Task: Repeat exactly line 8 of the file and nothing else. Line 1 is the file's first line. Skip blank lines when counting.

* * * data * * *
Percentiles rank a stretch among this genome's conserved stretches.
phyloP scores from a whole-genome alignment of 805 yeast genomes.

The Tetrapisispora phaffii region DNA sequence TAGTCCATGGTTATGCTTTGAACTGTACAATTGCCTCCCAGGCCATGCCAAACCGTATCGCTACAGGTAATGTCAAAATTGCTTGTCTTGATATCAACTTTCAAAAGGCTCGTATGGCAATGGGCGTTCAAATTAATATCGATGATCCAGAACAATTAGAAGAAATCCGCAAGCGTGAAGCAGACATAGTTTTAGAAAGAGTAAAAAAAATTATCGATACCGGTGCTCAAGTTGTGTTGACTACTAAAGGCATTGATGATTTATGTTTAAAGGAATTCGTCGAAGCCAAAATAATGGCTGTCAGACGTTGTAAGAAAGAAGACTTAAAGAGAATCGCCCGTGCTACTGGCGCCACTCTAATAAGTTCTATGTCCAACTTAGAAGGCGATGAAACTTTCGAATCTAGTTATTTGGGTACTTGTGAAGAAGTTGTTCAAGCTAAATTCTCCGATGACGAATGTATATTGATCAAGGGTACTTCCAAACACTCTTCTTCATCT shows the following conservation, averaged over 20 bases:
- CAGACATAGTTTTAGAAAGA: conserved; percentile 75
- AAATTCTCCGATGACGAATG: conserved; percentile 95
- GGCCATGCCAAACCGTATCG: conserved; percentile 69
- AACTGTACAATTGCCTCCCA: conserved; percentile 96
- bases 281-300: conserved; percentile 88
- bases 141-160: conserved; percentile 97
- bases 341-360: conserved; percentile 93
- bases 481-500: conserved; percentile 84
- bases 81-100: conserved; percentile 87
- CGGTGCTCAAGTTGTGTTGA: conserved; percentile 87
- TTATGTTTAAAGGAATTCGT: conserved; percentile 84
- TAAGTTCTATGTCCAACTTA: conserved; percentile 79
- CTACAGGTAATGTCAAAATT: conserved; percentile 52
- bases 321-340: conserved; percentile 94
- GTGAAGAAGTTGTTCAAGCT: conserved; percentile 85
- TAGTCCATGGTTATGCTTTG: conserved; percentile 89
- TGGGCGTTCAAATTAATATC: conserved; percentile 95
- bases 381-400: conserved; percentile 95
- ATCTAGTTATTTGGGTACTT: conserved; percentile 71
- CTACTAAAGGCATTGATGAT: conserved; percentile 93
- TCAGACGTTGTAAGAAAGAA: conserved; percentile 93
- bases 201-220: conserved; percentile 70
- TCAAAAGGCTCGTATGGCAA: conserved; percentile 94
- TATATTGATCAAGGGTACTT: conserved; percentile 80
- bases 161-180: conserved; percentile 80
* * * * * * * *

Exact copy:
- bases 281-300: conserved; percentile 88